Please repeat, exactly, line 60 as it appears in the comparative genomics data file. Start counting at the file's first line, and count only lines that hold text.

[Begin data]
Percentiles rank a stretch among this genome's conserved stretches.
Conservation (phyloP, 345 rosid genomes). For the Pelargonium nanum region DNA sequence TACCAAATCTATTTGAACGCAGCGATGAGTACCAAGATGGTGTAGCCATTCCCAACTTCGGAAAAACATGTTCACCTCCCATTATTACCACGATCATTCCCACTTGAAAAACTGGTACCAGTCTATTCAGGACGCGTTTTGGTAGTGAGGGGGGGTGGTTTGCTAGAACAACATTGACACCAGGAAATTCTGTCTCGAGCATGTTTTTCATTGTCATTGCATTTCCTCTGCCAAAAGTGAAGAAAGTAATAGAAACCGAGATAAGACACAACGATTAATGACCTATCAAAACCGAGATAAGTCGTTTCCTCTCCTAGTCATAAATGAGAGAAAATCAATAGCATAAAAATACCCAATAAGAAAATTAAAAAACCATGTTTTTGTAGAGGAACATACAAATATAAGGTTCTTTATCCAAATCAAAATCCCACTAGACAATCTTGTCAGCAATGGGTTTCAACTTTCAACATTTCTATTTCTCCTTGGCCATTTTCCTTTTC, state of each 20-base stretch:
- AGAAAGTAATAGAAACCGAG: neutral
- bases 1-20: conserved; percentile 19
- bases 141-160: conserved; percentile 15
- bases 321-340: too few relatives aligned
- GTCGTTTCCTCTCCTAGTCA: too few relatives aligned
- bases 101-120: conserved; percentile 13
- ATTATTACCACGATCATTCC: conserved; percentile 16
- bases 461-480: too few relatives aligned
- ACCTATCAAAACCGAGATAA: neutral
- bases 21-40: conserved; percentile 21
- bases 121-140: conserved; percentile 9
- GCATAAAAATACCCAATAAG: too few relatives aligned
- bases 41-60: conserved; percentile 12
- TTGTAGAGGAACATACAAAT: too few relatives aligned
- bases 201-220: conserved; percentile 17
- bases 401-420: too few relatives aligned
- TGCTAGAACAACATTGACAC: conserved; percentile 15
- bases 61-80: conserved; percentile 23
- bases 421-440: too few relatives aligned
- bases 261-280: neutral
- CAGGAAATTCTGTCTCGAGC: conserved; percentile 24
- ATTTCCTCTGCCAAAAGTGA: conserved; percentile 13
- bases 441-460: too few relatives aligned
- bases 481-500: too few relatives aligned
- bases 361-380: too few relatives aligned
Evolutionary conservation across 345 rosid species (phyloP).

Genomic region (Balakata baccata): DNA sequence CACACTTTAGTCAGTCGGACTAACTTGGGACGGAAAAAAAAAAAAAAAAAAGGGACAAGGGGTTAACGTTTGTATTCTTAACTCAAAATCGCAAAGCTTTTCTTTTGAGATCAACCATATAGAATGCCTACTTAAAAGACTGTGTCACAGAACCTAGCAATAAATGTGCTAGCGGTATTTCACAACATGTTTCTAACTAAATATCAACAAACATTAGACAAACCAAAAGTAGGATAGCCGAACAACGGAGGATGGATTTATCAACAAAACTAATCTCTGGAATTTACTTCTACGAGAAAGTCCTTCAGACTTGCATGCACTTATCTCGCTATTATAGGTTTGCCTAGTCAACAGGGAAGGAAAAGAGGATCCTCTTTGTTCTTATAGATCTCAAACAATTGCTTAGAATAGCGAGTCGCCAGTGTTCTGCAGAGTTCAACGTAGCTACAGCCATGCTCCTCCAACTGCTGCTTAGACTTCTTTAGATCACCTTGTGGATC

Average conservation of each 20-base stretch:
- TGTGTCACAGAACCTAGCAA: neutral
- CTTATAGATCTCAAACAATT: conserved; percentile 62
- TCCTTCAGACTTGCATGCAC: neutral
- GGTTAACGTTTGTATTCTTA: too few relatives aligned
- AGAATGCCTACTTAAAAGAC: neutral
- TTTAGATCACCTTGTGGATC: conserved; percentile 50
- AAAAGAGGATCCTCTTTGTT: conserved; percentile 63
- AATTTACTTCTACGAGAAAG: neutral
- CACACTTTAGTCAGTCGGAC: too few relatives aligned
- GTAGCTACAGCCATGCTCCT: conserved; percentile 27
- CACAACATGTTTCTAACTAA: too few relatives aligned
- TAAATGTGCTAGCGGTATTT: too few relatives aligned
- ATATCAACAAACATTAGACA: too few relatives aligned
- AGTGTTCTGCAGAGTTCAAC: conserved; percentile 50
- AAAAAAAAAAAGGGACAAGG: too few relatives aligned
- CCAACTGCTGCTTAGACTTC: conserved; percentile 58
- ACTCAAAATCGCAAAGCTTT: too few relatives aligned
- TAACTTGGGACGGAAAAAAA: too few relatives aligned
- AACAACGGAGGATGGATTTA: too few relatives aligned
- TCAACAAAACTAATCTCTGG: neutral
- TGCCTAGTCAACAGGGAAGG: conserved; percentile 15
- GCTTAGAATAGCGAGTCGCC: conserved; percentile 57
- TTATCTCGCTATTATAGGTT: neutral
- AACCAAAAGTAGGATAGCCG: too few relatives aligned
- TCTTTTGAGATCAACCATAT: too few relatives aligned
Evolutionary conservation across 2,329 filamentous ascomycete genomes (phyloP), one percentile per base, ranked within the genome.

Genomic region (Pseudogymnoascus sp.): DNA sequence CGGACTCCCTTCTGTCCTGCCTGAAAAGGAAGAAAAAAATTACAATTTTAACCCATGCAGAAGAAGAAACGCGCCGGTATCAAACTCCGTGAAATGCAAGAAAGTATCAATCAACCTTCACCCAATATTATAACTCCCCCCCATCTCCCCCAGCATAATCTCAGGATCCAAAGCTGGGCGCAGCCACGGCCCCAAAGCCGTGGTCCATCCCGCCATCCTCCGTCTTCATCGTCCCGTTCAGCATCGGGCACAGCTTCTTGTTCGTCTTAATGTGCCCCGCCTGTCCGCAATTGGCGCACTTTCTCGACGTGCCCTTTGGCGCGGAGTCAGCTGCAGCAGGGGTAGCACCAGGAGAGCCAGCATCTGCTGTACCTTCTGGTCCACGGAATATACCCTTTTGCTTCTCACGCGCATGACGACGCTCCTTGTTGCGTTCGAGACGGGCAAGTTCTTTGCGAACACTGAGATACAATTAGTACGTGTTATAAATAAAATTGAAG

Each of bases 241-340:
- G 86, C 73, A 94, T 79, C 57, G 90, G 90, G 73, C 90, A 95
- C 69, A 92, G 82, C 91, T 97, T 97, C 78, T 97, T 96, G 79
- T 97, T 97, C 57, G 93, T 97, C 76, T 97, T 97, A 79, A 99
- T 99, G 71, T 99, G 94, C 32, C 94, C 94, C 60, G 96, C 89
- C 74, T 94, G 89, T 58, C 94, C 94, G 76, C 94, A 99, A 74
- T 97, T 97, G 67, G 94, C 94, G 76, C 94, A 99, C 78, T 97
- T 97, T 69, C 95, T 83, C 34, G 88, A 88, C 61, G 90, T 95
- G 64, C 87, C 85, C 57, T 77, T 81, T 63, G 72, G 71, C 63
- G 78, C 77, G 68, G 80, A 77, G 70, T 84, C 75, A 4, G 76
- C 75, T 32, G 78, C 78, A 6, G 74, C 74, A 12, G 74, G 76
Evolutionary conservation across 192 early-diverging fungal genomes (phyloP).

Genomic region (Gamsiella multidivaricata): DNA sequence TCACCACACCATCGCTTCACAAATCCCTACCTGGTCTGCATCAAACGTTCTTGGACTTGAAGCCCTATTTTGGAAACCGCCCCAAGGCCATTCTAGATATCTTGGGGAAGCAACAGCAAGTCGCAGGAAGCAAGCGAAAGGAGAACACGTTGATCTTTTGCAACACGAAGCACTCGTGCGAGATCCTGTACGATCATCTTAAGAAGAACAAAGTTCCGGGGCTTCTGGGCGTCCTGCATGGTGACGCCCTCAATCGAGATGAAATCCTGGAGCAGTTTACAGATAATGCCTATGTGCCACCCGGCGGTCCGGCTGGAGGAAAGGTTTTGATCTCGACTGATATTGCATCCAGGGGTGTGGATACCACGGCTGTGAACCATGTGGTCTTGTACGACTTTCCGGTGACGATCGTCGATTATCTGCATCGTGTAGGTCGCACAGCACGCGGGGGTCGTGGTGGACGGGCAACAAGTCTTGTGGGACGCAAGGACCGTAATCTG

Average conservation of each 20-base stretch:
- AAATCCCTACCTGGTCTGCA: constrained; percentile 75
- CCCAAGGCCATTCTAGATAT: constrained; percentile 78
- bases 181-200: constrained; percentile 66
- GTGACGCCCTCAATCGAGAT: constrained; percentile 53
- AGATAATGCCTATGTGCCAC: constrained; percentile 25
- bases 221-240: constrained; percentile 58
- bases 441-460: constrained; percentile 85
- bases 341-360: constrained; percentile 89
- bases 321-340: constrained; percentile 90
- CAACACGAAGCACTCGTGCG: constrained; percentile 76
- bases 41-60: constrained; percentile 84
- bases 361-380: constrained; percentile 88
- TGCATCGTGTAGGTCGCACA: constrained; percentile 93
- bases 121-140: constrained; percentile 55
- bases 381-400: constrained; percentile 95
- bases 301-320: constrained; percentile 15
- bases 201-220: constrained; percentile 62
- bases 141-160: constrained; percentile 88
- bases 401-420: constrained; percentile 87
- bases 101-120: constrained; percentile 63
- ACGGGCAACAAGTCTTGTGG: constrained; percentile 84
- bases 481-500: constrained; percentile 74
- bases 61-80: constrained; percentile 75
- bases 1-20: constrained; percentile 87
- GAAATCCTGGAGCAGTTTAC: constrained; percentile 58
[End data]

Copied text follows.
- C 69, A 92, G 82, C 91, T 97, T 97, C 78, T 97, T 96, G 79